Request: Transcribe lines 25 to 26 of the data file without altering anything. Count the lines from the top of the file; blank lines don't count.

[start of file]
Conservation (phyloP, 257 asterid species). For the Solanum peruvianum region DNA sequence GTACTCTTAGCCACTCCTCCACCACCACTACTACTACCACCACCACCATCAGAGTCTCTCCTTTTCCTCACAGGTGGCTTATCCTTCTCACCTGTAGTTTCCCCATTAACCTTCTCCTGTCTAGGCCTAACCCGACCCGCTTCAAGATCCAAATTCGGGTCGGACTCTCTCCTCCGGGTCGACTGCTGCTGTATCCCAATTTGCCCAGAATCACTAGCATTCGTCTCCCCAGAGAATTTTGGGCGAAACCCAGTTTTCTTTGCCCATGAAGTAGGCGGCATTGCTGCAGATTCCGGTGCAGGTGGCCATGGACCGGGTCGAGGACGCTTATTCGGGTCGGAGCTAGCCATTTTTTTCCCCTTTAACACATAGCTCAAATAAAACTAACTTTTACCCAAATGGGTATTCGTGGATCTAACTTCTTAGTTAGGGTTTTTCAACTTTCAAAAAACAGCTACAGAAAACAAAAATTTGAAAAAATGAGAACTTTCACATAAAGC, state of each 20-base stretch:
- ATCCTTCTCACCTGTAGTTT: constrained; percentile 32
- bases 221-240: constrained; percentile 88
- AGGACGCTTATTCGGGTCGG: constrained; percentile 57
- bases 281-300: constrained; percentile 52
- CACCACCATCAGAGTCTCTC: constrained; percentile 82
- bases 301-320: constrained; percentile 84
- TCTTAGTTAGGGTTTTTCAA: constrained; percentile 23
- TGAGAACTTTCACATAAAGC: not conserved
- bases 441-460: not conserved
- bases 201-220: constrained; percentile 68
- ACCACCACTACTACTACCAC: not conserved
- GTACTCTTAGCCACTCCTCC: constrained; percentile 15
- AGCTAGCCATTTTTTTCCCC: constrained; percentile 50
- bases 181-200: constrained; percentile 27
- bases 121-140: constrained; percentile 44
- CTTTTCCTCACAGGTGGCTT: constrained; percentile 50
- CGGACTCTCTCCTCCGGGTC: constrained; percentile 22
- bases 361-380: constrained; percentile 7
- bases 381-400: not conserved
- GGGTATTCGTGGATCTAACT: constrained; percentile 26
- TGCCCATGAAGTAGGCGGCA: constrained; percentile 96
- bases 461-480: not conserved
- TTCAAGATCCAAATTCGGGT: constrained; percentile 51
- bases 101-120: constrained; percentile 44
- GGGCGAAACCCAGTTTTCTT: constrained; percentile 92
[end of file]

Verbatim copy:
- bases 101-120: constrained; percentile 44
- GGGCGAAACCCAGTTTTCTT: constrained; percentile 92